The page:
Penelope Burk is used to shocking her audiences, but she insists that's not her intent.
The author of Donor-Centered Fundraising, Ms. Burk likes to challenge not-for-profit organizations to rethink the way they raise money. Her approach is to place more emphasis on keeping donors than trying to attract new ones, to reward all donors with gratitude and respect -- not just the high-dollar contributors -- and to let prospective board members know up front that asking for money will be an important part of the job.
"It is totally common sense and people who aren't in the fund-raising business get it instantly," Ms. Burk said in a phone interview from her Hamilton, Ont., office. "It's not that fund-raisers are not very smart and they don't understand, it's just that fund-raising over decades has evolved into a certain combination of processes and procedures, and donor-centered fund-raising is different."
Ms. Burk, president of Cygnus Applied Research Inc., will be in Toledo on Wednesday to give a workshop on "The Donor-Centered Board" at the McMaster Center at the Toledo-Lucas County Public Library's Main Library. Her appearance is sponsored by the Center for Nonprofit Resources in partnership with the Agency Directors' Association and the Association of Fund-raising Professionals' Northwest Ohio chapter.
"[Ms. Burk] brings a wealth of experience and is internationally recognized for challenging long-standing but ineffective fund-raising practices," said Kate Smith, associate director of the Center for Nonprofit Resources. "Fund-raising assistance is one of the center's most requested services; we hope that our community of nonprofit professionals and board members will benefit from Ms. Burk's evidence-based fund-raising methods."
Ms. Burk, who has worked in not-for-profit management, fund-raising, and research for more than 40 years, bases her training programs on research her company has conducted the last 15 years. Surveying donors regularly has given her insight into the people writing the checks -- or not.
Their responses often suggest that nonprofits are going at things the wrong way.
"I don't challenge [accepted practices] just for the sake of riling up the industry I'm a part of," she said. "I only do that when the evidence speaks in another direction, and I hope that I give the fund-raising industry full and due credit for all they do accomplish. One big difference in the company I run is that we take our cue from donors, and if they in significant, majority numbers go in one direction where fund-raising practice tends to go in another, then we point that out. We point that out and say, 'Here's the solution.' "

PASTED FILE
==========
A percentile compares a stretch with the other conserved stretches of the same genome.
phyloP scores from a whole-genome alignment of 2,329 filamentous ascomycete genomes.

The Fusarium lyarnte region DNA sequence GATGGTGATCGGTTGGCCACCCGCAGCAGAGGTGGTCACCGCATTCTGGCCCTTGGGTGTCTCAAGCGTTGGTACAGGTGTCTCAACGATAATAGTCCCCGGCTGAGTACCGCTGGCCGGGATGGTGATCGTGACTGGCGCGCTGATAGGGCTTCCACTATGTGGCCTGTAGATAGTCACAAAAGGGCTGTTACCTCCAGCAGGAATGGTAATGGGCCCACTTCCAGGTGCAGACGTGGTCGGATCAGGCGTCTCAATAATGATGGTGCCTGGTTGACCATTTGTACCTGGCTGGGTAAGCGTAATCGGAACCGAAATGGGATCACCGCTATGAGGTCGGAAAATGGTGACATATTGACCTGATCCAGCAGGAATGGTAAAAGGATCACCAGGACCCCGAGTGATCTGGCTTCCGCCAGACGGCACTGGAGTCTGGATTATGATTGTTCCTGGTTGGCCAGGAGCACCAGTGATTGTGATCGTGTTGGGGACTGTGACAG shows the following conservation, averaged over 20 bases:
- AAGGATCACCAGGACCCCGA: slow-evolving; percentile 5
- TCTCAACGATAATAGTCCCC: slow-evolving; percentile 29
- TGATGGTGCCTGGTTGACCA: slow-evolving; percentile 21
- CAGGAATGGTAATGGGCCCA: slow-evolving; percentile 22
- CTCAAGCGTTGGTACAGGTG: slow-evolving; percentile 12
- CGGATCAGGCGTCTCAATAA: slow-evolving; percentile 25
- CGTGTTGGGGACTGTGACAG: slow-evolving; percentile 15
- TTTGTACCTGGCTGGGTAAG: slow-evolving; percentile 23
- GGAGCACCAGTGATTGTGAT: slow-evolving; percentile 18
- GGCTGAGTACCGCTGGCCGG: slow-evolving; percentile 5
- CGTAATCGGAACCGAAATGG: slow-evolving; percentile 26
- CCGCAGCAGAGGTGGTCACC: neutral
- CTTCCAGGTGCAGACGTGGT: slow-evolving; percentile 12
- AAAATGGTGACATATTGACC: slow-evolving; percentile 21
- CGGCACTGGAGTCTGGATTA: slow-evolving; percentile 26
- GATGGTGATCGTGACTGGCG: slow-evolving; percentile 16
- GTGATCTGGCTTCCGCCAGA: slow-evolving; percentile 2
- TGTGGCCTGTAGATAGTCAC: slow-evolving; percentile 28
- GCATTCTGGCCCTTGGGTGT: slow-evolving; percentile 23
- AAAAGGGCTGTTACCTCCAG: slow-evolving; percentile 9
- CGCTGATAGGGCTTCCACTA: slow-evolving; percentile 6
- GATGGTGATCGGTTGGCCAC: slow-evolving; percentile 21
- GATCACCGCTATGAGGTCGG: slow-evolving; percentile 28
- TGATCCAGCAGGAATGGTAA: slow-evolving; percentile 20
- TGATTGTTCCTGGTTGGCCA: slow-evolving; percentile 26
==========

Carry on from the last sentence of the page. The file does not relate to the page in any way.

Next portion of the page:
One message donors told her company clearly after the recession began squeezing their wallets was that they wanted to support charitable organizations, but they wanted to know their money was helping the cause, not paying for excessive mailings or showy fund-raising events.
"We surveyed over 25,000 Americans in February, 2009, and asked them what their plans were for philanthropy, what concerned them, and what advice they could offer," Ms. Burk said. "Eighty-seven percent said they'd been hurt in a significant way, but 55 percent of them said they'd find a way somehow to give the same or more than the previous year. The No. 1 reason they gave was that despite how things were going for them, there are people out there who need help even more."
In that survey and those conducted subsequently, donors said they were very mindful of an organization's cost per dollar raised. She also found that today's donors are far more likely to give bigger gifts to fewer organizations because they want to know their donation will make an impact.
As she will be discussing in Toledo next week, Ms. Burk said board members can and should play a critical role in fund-raising. Organizations should not seek board members who are unwilling or uneasy about that role.
"We asked donors what would you find to be irresistible even in a recession as far as giving choices are concerned?" she said. "One of two things that was prominent was if someone on the board asked me to give. Board members are so influential to donors."
Registration for the workshop begins at 8:45 a.m. with the session running from 9 a.m. to 12:30 p.m. The cost is $50. For more information, go to c4npr.org.
Contact Jennifer Feehan at: email@example.com or 419-724-6129.